Mining has deep roots in the mineral-rich mountains of Western North Carolina. Before the California Gold Rush of 1849, North Carolina was the leading gold producer and pivotal to the nation’s economy. Today, North Carolina is the only producer of andalusite and pyrophyllite in the United States. North Carolina is also a significant source of common clay, feldspar, mica, phosphate rock, construction and industrial sand/gravel, and crushed stone (mostly granite). With the dominance of the North Carolina mineral industry has emerged the North Carolina Minerals Research Laboratory (MRL).
In the heart of Asheville, the NC State institution has been working diligently for 75 years to support in-state and out-of-state mineral mining. Established in 1946, MRL was a joint venture between North Carolina and the Tennessee Valley Authority (TVA) and operated under common control for its first five years. In 1950, TVA discontinued its support of the laboratory, and in 1954 the operation was transferred to the North Carolina State University (NCSU) College of Engineering. In 2004, NC State Industry Expansion Solutions (IES) took over administrative responsibility of the laboratory.
The current director of the Minerals Research Laboratory is Dr. Robert Mensah-Biney. Dr. Mensah-Biney joined MRL in 1994 and became the director in 2012. He has over 30 years of experience in mineral and chemical industry research and development. When asked how MRL had changed since he started, he responded, “Since I’ve started here, there’s been a lot of new technologies coming along. As time has passed, these technologies allow us to provide more efficient solutions for our clients.”
These technologies have allowed MRL to discover abundant ore deposits for the industry and helped expand the laboratory’s catalog of services. Their services now include bench laboratory testing, continuous pilot plant testing, conceptual plant design and preliminary feasibility, plant evaluation, technical assistance, process audits and assessments, industrial services, by-product and waste utilization studies. Their facility combines mineral processing equipment and an analytical support facility for flexible batch and continuous pilot plant research. Their equipment includes a kiln and dryer for continuous pilot plant studies, high intensity dry magnetic (Frantz) separator for mineralogical characterization, bond grind ability unit to determine hardness and grinding characteristics of ores and more.
In 2018, Piedmont Lithium Limited engaged North Carolina State University’s Minerals Research Laboratory to conduct bench-scale test work on samples obtained from the Company’s mineral resources estimates (MRE) within the Core Property for by-products quartz, feldspar, and mica. This was part of the Scoping Study that was undertaken by Piedmont Lithium to determine the potential viability of an open pit mine, spodumene concentrator and lithium hydroxide plant constructed in North Carolina, and to reach a decision to proceed with studies that are more definitive. The results of the study conducted by NC State Minerals Research Lab formed the basis for Piedmont Lithium to move forward with a Pre-Feasibility Study (“PFS”) targeted for completion in 2019. Piedmont’s Carolina lithium project is projected to be one of the world’s largest and lowest-cost producers of lithium hydroxide to supply the rapidly growing electric vehicle supply chain in the United States.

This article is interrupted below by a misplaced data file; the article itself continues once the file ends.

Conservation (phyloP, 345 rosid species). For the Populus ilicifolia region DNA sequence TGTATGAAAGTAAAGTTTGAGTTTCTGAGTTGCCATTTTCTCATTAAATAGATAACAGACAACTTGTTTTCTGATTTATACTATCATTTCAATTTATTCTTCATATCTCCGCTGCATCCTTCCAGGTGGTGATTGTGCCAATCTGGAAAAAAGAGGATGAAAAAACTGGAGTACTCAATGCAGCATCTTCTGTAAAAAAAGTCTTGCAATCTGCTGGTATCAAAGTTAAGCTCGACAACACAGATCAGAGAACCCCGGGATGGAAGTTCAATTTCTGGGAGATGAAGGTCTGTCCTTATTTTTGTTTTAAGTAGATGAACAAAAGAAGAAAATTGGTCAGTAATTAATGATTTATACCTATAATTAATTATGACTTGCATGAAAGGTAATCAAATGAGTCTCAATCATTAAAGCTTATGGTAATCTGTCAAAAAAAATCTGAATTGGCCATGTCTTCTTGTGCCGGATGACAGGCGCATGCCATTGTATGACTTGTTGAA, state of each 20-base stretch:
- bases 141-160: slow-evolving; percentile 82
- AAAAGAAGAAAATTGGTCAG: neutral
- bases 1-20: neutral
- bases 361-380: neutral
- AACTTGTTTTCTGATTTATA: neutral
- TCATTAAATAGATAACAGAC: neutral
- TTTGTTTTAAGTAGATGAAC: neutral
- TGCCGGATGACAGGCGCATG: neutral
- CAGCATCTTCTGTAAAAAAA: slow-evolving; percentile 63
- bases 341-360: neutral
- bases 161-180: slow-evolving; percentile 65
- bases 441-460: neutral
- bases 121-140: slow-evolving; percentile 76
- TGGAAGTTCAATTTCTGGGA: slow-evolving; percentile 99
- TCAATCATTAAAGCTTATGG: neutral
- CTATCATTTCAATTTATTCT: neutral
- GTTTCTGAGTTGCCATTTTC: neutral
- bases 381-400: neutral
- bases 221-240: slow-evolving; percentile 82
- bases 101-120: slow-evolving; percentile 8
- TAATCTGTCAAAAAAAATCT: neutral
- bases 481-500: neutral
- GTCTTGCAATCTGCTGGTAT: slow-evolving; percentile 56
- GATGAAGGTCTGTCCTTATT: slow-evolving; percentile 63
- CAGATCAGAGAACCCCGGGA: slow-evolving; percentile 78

MRL was even able to deliver its solutions to mining organizations during the worst periods of the COVID-19 pandemic. Dr. Mensah-Biney says MRL was able to bounce back quickly, “We follow NCSU protocol so we were out from March to June 2020. We were approved to come back in June 2020. We also have a 30,000 square foot facility with only seven employees, making following COVID-19 safety protocols easy. The North Carolina mining industry didn’t take much time out either. Mining occurs outside so they were able to adapt quicker than others.”
MRL is looking forward to the future, including setting its ambitions beyond the border of the Tar Heel State. MRL is currently working on a project with a client in Virginia. Dr. Mensah-Biney says, “We’re taking waste material from a mine in Virginia and processing the waste to yield a higher value for their product. The mine produces a mineral called kyanite and their waste product is sand. In the past, they gave the sand out to the golf courses for four dollars per ton. We are taking this sand and processing it to make it more valuable.”
Though the North Carolina mineral mining activity has decreased since MRL was founded, MRL remains rock-solid in providing solutions for the mining organizations that remain. Dr. Mensah-Biney reflects on the work MRL has done, “We’re the only university facility that provides the mining industry with these kinds of applied research-based solutions. We take pride in helping mining organizations improve their processes to extract minerals more economically and increase their yield.”